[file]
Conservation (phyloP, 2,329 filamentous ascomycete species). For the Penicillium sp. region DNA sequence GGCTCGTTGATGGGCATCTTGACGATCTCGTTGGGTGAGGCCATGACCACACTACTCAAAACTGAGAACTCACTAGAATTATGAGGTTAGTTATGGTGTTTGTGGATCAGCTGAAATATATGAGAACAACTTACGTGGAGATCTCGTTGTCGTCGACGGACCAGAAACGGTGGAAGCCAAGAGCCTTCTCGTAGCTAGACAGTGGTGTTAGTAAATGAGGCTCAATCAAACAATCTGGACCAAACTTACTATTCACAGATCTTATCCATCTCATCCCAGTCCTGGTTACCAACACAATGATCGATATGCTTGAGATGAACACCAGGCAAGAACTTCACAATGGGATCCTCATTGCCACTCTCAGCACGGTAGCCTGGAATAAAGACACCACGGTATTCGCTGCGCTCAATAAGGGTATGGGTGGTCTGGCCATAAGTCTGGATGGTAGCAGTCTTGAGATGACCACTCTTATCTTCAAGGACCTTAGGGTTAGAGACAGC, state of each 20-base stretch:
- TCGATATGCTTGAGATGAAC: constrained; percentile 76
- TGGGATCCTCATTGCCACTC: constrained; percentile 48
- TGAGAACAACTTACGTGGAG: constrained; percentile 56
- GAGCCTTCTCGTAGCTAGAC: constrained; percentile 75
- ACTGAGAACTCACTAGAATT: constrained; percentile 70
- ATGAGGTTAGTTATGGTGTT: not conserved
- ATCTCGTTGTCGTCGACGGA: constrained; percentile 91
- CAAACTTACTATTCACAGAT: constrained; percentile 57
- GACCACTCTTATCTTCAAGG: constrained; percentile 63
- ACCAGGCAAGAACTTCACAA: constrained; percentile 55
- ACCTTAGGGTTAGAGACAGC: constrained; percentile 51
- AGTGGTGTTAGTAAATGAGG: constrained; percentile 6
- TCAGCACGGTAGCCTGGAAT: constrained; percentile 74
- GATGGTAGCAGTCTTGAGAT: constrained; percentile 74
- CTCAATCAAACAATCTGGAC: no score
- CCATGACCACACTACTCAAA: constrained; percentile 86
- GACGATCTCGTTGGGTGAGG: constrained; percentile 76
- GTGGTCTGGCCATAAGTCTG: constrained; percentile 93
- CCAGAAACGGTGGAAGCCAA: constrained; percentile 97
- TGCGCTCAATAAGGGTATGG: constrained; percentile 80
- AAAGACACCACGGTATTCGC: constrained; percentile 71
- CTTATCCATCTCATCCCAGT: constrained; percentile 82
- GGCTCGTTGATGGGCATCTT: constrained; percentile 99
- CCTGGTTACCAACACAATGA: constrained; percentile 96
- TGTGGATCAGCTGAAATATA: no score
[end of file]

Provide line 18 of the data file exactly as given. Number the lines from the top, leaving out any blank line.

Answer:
- GACGATCTCGTTGGGTGAGG: constrained; percentile 76